Govt mulls medical travel authority

Govt mulls medical travel authority

From Paidamoyo Chipunza in Bengaluru, India—
THERE is need to set up a central authority that regulates medical travel from Zimbabwe to India for easier patient follow-up and redress, amid revelations that the number of patients seeking treatment in India continues to rise, a senior Government official has said. In an interview with The Herald during the third International Summit on Medical Value Travel underway here in Bengaluru, India, principal director for curative services in the Ministry of Health and Child Care Mr Sydney Makarawo said at the moment, Government did not know the exact number of people seeking treatment in India.

Mr Makarawo said Government only got to know of patients when they returned home seeking follow-up care from local practitioners, sometimes with complications or when they encountered challenges in India requiring redress.

“We have tried to establish how many of our people seek treatment here and for what conditions, but it seems this information is not easy to get because people come through different arrangements,” he said.

“Some are referred by their health insurers, others by medical facilitators, while others link directly with the service providers here in India.” Mr Makarawo said the ideal partnership with India’s medical sector would be in areas where services sought were either expensive in Zimbabwe or unavailable.

Zimbabwe had the expertise in some areas, he said, but required resources to be able to offer the same services as those offered in India. In a separate interview on the sidelines of the summit, Healthcare Travel Council of India chairperson Dr Alekh Sharma said the number of patients coming from Africa to India, particularly Southern Africa, continued to increase.

Dr Sharma said some of the common conditions for which patients sought treatment in India included orthopedic treatments, cardiovascular, neurology, wellness and oncology services.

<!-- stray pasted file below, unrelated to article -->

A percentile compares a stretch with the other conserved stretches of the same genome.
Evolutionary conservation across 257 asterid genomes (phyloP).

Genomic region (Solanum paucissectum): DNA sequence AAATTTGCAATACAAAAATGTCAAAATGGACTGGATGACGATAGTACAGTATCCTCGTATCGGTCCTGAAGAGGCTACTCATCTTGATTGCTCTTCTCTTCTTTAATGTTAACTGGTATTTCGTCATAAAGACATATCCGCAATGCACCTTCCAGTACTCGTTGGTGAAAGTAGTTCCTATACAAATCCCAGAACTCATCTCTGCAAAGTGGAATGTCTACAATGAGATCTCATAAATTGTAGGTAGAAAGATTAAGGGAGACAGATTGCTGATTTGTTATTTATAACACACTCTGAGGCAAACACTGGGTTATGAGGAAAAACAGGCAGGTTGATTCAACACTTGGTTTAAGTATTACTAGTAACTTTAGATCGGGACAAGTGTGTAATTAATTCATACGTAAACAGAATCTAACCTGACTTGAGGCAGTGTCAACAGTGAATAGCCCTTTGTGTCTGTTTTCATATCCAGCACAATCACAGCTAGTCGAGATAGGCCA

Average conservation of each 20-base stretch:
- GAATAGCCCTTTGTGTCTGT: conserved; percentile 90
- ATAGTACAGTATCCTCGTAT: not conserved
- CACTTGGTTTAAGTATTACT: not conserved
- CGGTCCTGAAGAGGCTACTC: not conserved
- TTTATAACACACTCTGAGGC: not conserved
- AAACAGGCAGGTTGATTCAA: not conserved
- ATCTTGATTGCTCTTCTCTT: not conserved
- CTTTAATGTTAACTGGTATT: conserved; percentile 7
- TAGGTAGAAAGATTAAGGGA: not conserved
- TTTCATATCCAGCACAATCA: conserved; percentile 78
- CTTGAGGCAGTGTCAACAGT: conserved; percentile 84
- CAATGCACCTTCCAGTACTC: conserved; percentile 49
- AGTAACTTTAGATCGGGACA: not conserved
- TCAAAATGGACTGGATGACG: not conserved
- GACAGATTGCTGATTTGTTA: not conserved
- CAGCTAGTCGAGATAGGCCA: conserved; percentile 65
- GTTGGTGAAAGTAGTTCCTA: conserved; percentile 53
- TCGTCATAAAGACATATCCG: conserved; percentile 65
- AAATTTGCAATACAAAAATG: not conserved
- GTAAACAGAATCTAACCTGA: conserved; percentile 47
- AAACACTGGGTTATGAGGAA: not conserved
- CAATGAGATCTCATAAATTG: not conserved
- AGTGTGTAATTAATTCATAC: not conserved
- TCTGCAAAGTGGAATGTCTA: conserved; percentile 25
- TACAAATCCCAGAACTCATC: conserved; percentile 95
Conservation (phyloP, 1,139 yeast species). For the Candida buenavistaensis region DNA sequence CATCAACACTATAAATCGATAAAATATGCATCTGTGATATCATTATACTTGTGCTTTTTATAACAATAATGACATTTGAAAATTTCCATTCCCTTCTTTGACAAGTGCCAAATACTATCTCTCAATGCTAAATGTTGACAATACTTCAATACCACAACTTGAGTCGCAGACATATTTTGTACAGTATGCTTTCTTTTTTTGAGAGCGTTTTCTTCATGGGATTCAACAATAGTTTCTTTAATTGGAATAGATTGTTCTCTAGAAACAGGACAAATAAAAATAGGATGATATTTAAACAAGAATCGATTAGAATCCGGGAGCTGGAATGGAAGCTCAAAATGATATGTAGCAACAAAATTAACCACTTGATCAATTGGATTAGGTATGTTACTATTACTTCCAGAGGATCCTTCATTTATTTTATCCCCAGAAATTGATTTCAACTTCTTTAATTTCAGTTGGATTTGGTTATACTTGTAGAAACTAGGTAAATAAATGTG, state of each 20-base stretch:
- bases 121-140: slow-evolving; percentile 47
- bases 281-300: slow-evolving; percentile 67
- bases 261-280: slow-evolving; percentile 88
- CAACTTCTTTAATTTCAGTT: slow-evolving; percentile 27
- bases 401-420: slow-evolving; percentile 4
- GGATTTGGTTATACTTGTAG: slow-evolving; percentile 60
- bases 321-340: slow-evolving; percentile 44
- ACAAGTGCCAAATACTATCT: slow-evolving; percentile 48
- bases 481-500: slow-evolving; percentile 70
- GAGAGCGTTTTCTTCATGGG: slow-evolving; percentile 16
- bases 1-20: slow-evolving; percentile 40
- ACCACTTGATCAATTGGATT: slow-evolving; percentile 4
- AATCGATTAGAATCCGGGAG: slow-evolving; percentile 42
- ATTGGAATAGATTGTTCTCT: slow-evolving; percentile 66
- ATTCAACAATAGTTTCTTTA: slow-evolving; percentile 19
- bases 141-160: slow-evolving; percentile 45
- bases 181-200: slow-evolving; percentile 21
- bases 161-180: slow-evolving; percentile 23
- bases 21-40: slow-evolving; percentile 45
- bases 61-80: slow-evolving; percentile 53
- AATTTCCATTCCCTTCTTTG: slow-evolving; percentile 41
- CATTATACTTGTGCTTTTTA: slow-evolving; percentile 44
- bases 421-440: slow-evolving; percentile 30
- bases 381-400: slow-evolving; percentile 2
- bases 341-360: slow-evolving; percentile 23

He said India was working on introducing tele-medicine, particularly for patients with conditions that did not necessarily require them to travel to the country, to cut back on non-medical, but associated costs such as flights, accommodation and food expenses. “This technology would enable us to converse with patients from their localities without them travelling here for simple ailments,” said Dr Sharma.

According to India’s ministry of commerce and industry, the medical tourism market in the Asian country is projected to hit US$3,9 billion this year. Speaking at the official opening of the three-day summit earlier, joint secretary in the ministry Mr Sudhanshu Pandey said the influx of medical tourists exceeded 320 million in 2016, compared to 85 million in 2012.

“A key competitive advantage India has in medical tourism is the cost effectiveness it has to offer to its patients,” said Mr Pandey. About 3 000 delegates from over 70 countries are attending this year’s summit.

Headed by the Ministry of Health and Child Care, the Zimbabwe delegation comprises health funders, service providers in both public and private health institutions and medical facilitators.

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